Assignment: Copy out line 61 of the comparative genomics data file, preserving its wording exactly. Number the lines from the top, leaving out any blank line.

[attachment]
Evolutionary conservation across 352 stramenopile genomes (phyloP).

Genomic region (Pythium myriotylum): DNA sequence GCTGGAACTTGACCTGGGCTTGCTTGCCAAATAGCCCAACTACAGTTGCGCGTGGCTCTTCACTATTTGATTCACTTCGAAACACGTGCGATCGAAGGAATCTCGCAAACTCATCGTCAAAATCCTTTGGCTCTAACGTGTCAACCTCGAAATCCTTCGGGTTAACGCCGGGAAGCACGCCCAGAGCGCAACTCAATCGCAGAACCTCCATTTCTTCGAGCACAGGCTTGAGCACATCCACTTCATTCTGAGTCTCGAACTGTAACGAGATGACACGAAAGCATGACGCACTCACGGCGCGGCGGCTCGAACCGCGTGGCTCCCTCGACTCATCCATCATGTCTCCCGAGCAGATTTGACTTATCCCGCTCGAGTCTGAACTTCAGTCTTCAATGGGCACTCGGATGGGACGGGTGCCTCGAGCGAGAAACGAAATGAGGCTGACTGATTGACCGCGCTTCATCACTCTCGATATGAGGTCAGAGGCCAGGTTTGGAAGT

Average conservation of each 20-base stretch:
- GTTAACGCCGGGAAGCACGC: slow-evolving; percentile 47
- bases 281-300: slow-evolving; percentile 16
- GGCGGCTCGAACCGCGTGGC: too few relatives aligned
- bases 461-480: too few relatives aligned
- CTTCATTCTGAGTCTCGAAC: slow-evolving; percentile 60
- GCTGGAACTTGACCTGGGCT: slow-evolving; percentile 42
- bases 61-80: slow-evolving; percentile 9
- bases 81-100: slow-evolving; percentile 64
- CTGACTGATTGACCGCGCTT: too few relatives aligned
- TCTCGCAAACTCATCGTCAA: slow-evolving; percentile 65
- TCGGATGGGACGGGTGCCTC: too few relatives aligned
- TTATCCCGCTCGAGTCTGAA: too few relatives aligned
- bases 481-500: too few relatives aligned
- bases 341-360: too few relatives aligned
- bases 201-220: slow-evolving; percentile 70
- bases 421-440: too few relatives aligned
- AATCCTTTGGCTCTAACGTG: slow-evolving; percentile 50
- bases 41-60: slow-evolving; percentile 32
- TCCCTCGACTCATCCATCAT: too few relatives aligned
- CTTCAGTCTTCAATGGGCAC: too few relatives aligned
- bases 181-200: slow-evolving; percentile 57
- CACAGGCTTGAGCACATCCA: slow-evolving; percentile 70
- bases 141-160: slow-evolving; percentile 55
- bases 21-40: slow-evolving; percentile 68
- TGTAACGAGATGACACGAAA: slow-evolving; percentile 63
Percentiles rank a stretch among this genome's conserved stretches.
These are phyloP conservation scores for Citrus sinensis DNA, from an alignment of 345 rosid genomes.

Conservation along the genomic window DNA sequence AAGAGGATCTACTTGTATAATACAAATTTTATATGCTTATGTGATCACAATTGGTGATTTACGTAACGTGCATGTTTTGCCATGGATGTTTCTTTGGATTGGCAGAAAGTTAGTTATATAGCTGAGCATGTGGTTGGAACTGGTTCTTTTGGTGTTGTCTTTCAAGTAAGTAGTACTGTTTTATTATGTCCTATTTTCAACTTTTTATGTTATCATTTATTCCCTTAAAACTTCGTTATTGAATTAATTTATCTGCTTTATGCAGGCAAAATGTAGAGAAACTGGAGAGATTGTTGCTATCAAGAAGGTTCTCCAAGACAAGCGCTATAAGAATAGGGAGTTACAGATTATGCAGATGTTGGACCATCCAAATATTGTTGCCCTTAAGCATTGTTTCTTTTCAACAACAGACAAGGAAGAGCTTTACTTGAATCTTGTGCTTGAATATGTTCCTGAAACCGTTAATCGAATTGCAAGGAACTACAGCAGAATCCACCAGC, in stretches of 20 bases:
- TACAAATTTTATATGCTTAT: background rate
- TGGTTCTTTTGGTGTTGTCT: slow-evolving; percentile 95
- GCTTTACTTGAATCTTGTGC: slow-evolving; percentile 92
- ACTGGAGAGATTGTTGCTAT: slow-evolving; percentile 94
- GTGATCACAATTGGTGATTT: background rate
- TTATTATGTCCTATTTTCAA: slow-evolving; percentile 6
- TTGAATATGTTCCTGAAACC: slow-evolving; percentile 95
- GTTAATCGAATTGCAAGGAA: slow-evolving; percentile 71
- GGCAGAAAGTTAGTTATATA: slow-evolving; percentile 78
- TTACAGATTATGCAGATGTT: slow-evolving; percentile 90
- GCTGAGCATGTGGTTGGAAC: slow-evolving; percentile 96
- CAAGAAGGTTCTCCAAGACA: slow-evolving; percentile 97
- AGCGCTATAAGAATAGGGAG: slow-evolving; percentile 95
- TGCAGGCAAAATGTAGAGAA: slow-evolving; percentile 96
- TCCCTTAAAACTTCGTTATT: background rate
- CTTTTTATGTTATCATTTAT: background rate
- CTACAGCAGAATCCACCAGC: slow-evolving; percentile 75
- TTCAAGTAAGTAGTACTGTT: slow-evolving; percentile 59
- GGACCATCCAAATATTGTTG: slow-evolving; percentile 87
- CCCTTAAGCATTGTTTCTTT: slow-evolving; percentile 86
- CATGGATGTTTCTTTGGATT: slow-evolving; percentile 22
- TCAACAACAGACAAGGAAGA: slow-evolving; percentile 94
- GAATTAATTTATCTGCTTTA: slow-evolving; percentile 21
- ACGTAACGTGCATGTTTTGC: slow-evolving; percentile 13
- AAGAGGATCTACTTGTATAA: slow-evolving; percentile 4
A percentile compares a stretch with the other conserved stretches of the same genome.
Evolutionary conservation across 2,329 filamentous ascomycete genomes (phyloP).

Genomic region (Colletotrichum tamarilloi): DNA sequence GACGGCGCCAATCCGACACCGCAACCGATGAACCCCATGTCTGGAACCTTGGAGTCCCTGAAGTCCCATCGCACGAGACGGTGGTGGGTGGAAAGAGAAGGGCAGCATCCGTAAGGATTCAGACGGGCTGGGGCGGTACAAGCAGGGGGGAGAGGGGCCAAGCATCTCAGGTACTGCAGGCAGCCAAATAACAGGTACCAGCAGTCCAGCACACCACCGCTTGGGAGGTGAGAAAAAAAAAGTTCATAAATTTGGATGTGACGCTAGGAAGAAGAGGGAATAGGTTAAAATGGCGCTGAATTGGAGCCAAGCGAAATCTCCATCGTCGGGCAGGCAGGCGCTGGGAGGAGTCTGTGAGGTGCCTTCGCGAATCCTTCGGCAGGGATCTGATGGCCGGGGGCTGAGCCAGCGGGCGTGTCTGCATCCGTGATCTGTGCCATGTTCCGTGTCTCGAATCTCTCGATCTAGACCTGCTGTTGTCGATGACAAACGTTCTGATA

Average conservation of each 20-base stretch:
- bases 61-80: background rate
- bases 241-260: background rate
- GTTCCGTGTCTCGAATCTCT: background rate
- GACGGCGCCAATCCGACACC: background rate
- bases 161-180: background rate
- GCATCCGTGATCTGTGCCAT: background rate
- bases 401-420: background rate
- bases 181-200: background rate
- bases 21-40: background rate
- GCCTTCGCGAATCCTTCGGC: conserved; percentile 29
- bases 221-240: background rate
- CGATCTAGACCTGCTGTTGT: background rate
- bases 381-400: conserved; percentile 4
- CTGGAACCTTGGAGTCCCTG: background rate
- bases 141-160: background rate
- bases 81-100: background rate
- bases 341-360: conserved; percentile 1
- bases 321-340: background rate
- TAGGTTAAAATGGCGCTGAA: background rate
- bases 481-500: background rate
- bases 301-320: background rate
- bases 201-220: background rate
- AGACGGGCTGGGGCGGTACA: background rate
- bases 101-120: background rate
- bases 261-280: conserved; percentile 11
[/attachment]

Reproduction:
- bases 61-80: background rate